Senator Barbara Boxer’s Open Letter to Steph Curry Should Inspire ‘We the People’ #HometownChat


Trivia: Which all-star NBA player retired from the game this season? (Answer below)

The halls of Congress were buzzing again after representatives returned to office from recess. Some of the chatter was on how the Presidential campaign is going. But beyond that there are other matters of importance. So Barbara Boxer pens an open letter to Steph Curry which should inspire ‘We the People.’

In the letter she writes, “After watching your performance coming off a tough injury, I felt compelled to praise your extraordinary accomplishments, your indomitable spirit and the lessons you’re teaching millions of young people.” She was giving him his due for being named league MVP two years in a row.

What if her words to Curry were an example for an open letter to everyday citizens? It might be addressed “Dear ‘We the People’” and be written as a letter coming from America’s past to guide our nation’s future.  How might that influence citizens in the lead-up to a voting decision this November?


Boxer sees sports as a metaphor for life because it teaches us the value of teamwork. The world of Politics and public service requires its own coming together. Elected officials often co-sponsor legislation for proposed laws. But teamwork seems to break down in deciding on compromise or collaboration.

She noted his relentless work ethic and leadership. His passion and sheer joy gains respect from teammates. In Congress passion might be seen in good or bad policy based on ideology. Plus, in choosing the next President we should pick the candidate who lets ego fall and a sense of purpose rise.

Curry is the first unanimous MVP vote in the NBA. He’s made history in many ways this season in 3-point shots and winning 73 games. Dr King once said “We’re not makers of history. We’re made by history.” That’s true for public servants and super citizens by serving ‘We the People’ not using ‘We the People.’

The NBA season is now in the playoffs. Teams aim higher to the championship. The election season is also entering a new phase. As things take shape we hope the candidates will run a ‘higher ground’ campaign. When it’s over ‘We the People’ should be the eventual winners. Sincerely, Your Constitution!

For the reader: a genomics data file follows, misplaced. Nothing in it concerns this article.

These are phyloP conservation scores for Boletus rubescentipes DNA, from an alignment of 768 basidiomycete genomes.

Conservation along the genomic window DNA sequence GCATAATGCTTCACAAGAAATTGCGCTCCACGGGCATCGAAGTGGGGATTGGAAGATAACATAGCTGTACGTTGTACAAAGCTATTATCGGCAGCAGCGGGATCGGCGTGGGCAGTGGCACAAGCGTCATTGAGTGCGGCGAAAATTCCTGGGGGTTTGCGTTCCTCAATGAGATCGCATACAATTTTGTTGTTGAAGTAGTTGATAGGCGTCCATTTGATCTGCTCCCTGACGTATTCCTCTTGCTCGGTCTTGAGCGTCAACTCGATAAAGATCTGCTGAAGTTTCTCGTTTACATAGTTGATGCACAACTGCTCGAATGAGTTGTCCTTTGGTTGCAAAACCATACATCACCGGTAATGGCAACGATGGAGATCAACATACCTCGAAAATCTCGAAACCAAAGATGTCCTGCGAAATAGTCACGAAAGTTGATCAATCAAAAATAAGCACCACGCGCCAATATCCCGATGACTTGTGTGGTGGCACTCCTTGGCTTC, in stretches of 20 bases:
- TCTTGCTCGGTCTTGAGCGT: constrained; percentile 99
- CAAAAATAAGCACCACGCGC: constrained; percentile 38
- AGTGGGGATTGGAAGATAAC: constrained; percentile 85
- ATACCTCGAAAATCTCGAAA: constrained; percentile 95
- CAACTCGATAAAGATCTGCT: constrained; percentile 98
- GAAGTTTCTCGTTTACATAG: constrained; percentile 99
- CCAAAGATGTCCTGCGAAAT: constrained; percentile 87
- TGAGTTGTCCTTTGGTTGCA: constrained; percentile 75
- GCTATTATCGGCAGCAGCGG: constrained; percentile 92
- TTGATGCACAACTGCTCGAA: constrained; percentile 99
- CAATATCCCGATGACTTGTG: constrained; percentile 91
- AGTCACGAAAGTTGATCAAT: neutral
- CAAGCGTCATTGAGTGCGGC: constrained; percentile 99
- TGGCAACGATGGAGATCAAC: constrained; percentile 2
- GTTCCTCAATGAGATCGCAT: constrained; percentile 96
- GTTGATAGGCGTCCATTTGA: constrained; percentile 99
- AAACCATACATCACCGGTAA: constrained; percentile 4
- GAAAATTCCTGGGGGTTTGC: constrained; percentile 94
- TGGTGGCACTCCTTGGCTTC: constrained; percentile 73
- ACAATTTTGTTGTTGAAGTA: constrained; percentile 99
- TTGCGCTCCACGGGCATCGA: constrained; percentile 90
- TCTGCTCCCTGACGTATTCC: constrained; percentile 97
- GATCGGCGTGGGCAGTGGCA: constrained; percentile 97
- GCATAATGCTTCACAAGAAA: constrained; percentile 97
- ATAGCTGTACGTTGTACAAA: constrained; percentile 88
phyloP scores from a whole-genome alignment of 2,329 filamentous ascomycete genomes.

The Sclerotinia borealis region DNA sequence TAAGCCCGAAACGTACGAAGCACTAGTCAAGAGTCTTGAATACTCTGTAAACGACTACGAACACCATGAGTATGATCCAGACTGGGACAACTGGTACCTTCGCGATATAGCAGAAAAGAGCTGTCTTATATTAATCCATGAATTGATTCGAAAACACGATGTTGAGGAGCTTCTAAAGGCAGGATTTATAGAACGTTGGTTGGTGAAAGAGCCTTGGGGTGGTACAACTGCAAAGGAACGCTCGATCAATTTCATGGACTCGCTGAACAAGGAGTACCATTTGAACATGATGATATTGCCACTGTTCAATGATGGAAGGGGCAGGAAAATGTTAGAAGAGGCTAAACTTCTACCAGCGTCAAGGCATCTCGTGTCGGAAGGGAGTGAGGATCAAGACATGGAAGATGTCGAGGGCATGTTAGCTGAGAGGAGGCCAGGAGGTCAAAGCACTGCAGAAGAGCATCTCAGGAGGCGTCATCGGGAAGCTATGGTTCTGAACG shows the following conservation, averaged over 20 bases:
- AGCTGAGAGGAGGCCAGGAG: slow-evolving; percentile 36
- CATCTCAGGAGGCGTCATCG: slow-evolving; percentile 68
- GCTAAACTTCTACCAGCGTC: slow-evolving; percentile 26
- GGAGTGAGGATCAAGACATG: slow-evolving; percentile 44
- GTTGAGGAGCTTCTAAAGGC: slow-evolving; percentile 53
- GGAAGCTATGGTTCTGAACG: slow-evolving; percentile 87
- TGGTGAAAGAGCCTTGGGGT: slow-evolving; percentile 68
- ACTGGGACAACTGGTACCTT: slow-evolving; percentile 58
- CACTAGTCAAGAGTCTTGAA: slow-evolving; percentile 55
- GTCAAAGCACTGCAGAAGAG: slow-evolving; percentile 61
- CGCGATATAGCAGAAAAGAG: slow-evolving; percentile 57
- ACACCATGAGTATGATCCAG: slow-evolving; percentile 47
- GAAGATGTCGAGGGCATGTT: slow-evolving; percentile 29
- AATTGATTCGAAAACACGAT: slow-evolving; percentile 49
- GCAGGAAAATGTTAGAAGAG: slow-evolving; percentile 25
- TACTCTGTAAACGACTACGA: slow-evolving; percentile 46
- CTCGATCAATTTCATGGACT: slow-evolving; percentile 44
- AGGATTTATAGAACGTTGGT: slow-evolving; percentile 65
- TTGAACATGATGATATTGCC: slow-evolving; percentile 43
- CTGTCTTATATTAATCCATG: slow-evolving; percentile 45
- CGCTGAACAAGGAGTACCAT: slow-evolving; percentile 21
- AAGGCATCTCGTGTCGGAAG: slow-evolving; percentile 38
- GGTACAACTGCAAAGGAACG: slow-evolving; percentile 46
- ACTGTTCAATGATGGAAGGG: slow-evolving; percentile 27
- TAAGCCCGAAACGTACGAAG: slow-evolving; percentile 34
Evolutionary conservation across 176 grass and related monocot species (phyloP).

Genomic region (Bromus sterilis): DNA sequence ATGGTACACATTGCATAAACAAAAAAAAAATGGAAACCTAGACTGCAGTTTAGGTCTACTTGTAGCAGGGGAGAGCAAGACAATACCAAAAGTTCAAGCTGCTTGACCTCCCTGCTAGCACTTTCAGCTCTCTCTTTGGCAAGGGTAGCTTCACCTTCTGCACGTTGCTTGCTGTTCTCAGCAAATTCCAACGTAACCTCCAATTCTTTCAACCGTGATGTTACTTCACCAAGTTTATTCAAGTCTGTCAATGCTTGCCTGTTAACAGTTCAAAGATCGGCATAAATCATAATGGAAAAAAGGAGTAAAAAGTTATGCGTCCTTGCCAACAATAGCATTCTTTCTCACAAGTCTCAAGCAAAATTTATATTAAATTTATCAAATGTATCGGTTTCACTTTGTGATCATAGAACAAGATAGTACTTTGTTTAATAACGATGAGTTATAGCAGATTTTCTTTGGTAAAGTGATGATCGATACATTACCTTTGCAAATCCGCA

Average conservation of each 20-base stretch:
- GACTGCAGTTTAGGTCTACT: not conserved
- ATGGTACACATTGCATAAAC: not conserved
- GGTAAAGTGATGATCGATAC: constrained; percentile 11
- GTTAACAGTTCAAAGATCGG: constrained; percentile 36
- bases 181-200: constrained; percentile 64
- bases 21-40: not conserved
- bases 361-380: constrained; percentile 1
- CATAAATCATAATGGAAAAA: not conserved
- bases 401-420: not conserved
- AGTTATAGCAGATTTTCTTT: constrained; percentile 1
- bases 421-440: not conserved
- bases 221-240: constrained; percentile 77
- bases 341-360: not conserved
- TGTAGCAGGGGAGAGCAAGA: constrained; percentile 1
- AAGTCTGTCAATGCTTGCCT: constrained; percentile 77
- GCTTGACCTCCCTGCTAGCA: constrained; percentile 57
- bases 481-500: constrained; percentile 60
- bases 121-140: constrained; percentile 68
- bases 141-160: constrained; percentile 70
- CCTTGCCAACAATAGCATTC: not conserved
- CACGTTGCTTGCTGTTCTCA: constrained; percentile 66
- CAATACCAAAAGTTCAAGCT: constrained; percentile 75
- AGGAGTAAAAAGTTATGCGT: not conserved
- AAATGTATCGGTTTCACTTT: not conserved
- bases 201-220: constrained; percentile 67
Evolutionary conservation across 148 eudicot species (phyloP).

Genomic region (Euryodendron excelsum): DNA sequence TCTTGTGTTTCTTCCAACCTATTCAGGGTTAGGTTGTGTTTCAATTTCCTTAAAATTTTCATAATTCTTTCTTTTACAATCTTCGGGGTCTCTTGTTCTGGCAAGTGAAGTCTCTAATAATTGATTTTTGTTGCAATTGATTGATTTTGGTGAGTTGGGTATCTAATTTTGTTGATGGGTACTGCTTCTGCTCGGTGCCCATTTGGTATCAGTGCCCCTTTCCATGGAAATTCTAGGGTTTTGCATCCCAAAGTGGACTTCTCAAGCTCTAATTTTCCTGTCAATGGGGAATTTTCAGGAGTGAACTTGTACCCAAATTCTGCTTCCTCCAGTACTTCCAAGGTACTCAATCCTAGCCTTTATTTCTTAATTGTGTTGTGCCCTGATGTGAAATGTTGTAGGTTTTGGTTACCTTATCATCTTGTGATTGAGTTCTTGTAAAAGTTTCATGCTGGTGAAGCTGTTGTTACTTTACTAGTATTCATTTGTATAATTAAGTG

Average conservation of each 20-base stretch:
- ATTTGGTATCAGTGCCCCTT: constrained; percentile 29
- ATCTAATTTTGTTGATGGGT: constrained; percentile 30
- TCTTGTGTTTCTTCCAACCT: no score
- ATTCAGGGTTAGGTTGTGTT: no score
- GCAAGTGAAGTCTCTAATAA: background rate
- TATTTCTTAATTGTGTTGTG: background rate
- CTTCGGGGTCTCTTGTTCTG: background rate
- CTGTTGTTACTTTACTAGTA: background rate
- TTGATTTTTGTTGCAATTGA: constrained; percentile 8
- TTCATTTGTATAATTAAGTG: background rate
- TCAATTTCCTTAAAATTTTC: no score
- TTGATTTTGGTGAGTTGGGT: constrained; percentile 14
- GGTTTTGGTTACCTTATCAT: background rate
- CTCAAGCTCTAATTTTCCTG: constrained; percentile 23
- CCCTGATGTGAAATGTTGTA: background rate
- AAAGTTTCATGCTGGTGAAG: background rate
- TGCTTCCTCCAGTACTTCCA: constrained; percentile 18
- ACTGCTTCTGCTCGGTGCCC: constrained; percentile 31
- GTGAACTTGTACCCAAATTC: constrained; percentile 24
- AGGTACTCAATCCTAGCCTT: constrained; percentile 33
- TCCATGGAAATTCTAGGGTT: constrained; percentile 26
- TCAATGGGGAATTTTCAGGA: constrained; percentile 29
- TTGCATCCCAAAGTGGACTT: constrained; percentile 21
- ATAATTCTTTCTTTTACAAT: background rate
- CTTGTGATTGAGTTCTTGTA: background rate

Answer: Kobe Bryant

Groove-tracks: Sara Bareilles – King of Anything –

Marla Brown
– Better Days –

Beyonce’s Performance Ruffled Feathers: Social Influences or Solidarity References? – #HometownChat


Trivia: Which prospective Olympic athlete has publicly voiced concern about the Zika virus? (Answer below)

The Superbowl halftime show is being cheered and jeered. Those on one side say the game lived-up to expectations. On another side are those who think Beyoncé rocked the house. But there’s a disgruntled group whose feathers were ruffled. So was it due to the social influences or solidarity references?

Social media has been abuzz with a ‘Beyoncé Boycott’ debate since her performance. It’s taken on a life of its own as a national story. Meanwhile the Broncos parade and Von Miller’s MVP honor celebrate hometown glory. The broader message of the event might be getting lost in the boycott argument.

Take for example Dr. King’s ‘I Have a Dream’ speech. One audience might receive it as a call to urban change. This would be supported by efforts in economic evangelism, social activism and choosing hope over skepticism. Others might receive it as a call to national unity beyond the systemic implications.

So it depends on which ears people are listening with. These days it seems there’re those who listen primarily with their left ear and others with their right. This contrast might make sense when using our hands to express ourselves. Some of us wave or write left-handed primarily and others right-handed.


But in today’s national discourse it’s almost as if we need to learn how to connect and communicate in Americanese. This way we’re not hung-up on small stuff and thus miss the larger point. That might help to explain the backlash that Beyoncé is getting after her ‘formation’ performance during the show.

It’s interesting that she choose the weekend of the big game to release the song. Football is definitely a game of offensive and defensive formations. The Beyoncé backlash might show how a message can get skewered with ‘isms and skisms’ based on how people understand only their own American experience.

Yes, King’s speech and life’s work would have us focus our energies on urban empowerment. The ills of the nation shouldn’t only affect certain blocks. But he might also be pointing us towards a sense of shared humanity through service opportunities, social priorities and projecting hope over personal insecurities.

If the 21st century is going to take us to the next level of becoming a more perfect union then ‘The Block’ in hometowns left and right might be a good place to start. We’ve got to listen past the beat for the truth and look for the silver lining in order to keep building synergy across the United Streets of America (USA).

Answer: Hope Solo, U.S. Women’s Soccer Goal Keeper


Groove-tracks: John Legend – “Humanity” –


Rachel Platten  – “Stand by You” –